Despite the obvious biblical reference, Nehemiah was not a christian band. Nehemiah left a legacy of hardcore/metal aspects. Known for fast, expiermental riffs, Nehemiah's technical playing set them apart from their peers. R&B artist: Though Public Mind is Nehemiah’s first solo release, it is not Nehemiah’s debut on the music scene. Raised in his father’s church, Nehemiah has been performing music in one form or another for most of his life. Nehemiah had recorded his first song by the age of 12 and at the age of 15 he headlined his first concert in his hometown of Portland, Oregon with the proceeds going toward teenage victims of domestic violence.
It was after that concert that Nehemiah was convinced that he wanted to pursue music professionally. This pursuit has had its ups and downs but each one of them has shaped who Nehemiah is today, both as an artist and as a person. The highlights of Nehemiah’s early career included an appearance in the motion picture Reggie’s Prayer, starring the late football star Reggie White. In addition, Nehemiah appeared on a nationally syndicated talk show, took his live show to Canada, and opened up for the famed R&B/Gospel group, Virtue. The experiences of his teenage years opened the door for Nehemiah to later join Soul, a contemporary gospel group signed to a subsidiary of the Hendrix record label.
This release spent 9 weeks on the Billboard gospel charts and peeked at number 36. Though the group was short-lived it provided Nehemiah the opportunity to tour the states and establish relationships that would bear fruit in the years to come. After briefly filling the lead vocalist spot in a group with producer HR Crump (Beyonce), Nehemiah decided to focus on developing his solo project. His debut solo album, Public Mind, is the product of all of his life experiences, both good and bad. The mid-tempo track “That Person” is a celebratory autobiographical account of all that happened to Nehemiah as he recognized all that Jesus Christ is.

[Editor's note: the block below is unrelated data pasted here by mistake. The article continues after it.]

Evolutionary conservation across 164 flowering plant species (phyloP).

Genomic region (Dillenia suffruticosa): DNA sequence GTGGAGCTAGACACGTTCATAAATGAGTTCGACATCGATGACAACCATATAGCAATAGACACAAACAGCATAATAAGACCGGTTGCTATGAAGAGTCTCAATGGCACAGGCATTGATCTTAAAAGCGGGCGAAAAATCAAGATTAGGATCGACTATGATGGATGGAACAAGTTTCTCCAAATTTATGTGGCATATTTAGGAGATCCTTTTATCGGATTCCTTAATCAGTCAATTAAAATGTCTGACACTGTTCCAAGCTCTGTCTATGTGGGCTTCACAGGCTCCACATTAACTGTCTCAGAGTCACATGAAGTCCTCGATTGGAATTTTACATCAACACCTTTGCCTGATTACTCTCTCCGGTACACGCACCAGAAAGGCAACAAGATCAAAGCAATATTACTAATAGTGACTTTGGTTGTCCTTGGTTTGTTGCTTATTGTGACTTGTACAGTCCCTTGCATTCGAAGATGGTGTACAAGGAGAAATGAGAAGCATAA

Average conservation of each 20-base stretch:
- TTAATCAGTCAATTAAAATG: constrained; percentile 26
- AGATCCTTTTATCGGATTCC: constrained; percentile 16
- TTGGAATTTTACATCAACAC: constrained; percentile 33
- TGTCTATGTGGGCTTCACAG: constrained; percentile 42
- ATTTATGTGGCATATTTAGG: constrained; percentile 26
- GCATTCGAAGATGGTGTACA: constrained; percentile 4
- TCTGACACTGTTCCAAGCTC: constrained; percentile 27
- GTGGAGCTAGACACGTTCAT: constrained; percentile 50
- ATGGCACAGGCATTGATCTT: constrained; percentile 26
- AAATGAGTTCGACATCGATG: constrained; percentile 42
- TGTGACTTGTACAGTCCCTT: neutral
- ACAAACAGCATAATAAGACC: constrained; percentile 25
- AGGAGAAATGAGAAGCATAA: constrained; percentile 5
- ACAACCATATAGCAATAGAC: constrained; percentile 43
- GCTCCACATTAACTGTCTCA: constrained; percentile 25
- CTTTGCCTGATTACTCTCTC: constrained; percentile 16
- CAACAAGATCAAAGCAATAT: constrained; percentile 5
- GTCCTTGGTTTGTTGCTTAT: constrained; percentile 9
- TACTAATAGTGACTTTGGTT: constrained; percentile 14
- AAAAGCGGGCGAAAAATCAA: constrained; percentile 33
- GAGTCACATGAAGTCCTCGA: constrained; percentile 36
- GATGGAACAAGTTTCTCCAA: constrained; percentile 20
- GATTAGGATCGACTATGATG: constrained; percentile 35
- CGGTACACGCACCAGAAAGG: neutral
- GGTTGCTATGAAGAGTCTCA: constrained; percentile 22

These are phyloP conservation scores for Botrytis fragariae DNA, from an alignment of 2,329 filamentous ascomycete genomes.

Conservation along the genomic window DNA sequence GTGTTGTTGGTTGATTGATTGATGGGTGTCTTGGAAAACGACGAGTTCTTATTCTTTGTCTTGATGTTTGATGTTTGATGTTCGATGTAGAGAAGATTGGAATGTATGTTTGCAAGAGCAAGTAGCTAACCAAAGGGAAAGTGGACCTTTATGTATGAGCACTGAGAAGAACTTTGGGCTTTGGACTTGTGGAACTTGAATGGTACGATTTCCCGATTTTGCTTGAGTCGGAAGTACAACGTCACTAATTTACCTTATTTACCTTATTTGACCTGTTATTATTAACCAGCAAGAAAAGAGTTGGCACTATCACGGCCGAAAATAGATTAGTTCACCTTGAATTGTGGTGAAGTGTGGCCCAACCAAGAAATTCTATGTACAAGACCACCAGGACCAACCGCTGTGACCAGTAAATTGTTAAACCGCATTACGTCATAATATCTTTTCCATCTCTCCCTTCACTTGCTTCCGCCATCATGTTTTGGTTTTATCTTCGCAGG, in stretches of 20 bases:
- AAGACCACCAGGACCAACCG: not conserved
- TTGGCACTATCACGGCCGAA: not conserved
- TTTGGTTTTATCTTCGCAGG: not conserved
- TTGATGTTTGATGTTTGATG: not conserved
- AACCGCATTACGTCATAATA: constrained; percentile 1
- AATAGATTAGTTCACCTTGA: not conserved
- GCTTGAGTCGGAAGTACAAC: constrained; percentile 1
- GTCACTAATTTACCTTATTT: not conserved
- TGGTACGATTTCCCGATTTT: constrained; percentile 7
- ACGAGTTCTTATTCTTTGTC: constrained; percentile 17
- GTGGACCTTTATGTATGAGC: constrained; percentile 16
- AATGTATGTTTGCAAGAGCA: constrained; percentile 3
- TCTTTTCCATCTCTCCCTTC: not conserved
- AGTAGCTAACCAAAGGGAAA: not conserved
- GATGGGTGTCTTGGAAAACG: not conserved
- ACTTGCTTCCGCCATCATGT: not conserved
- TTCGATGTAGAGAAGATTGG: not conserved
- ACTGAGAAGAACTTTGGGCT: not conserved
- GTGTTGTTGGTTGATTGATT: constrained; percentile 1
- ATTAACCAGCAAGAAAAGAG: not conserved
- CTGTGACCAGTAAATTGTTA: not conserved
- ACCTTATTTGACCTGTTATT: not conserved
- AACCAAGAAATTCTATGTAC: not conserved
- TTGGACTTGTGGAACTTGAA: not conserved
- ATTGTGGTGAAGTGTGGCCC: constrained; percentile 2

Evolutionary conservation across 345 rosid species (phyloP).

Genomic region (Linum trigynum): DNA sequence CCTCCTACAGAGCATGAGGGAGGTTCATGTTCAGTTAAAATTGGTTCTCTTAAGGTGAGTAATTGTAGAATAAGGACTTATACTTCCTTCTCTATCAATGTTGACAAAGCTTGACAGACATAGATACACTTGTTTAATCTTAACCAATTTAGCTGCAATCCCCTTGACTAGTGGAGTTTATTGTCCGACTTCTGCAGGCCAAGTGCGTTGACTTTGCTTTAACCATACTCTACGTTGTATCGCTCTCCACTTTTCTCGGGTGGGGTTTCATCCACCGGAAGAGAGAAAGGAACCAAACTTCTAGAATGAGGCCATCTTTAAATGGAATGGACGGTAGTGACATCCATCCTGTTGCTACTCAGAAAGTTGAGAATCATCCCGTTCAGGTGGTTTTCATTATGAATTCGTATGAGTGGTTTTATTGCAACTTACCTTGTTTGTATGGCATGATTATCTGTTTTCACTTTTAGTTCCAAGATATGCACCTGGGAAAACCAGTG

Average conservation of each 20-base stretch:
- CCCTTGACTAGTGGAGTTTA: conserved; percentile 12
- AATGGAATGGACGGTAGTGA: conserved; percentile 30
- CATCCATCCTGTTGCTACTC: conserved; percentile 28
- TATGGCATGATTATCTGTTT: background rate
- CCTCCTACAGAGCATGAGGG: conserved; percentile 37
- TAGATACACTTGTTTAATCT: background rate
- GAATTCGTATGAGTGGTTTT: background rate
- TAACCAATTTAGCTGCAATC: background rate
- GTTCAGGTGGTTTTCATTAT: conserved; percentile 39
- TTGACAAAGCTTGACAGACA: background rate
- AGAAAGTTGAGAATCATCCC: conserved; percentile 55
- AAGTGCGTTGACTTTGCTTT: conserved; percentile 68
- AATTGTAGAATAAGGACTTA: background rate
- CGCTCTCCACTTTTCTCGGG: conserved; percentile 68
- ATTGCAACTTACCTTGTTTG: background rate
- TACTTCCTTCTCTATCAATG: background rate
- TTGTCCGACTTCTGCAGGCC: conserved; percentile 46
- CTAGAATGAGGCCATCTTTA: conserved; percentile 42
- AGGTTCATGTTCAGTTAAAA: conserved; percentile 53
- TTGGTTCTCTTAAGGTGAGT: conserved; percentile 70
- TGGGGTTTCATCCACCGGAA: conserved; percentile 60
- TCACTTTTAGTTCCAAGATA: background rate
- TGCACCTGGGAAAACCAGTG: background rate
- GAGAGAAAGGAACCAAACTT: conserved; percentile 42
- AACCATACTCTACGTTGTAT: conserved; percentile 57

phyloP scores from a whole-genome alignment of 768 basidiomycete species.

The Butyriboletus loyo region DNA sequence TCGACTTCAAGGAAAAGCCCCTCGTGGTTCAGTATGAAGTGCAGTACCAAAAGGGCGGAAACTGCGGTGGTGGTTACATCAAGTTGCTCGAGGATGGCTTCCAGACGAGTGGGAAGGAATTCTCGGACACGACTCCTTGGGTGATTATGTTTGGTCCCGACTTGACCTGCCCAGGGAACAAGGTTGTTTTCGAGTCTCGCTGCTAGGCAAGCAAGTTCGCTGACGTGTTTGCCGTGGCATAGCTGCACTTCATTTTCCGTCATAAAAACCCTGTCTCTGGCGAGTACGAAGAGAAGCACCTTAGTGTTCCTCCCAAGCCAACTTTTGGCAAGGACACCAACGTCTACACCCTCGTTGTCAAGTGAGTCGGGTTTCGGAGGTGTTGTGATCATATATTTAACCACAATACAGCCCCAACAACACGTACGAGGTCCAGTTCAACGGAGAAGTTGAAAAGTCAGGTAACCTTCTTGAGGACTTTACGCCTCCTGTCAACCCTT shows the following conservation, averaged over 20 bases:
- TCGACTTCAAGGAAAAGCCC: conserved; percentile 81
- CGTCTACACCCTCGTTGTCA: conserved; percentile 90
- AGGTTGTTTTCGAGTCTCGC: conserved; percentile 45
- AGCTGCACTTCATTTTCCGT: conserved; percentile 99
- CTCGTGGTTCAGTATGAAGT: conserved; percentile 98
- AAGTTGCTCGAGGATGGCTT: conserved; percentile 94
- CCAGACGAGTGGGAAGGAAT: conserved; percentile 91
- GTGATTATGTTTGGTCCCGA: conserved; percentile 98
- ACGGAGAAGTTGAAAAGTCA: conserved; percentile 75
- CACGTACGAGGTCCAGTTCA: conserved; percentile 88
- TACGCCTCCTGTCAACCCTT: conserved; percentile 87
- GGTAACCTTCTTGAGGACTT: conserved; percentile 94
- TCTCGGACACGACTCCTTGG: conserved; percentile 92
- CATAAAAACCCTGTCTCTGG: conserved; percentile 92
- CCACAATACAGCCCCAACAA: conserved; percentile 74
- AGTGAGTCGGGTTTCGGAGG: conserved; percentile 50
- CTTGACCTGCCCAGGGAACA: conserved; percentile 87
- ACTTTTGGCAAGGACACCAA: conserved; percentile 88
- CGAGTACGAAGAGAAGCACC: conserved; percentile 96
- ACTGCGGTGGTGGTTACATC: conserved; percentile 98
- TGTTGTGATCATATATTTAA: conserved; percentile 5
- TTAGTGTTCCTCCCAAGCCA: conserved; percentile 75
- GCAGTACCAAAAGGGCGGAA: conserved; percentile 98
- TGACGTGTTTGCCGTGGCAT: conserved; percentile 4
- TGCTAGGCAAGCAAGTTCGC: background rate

Another personal song, “Fly Away,” was written for his daughter, Amiah, who died several weeks after being born. It is songs like these that helped the album find its title. Nehemiah explains, “The title of the album is intended to communicate on two levels. First, I wanted to emphasize that I identify with my audience.
The things that they struggle with, I struggle with. The things that trouble them, trouble me. Second, I wanted to show that this album is not simply a collection of songs, it is a window into my mind and life which I have made public through this release.” Nehemiah lists artists ranging from Commissioned to Boyz II Men to Phil Collins among his influences and the diversity of his personal palate comes through in the diversity of the album. Nehemiah wrote and produced much of the disc himself while also teaming with producers and songwriters Derek Clark (Fred Hammond), Anson Dawkins (Dawkins & Dawkins), Chris Turner (Singleton’s), Cole Brown (Michelle Williams) and his brother J.B.
(Benjiman). The production and vocals on the project are top notch, there is nothing about Nehemiah’s debut that sounds like the independent project it truly is. But while people will definitely respond to the impressive vocals and banging tracks Nehemiah hopes they will especially be drawn to the stories. “Some of these songs are birthed out of experiences I’ve lived and some of them were born out of the experiences of my community.
Not all people will be able to relate to the exact details of every song but I believe everyone will find themselves somewhere in each song. Each of them speaks of something true and real that we can all identify with. I look forward to hearing how people find their own stories in these songs.” Read more on Last.fm. User-contributed text is available under the Creative Commons By-SA License; additional terms may apply..
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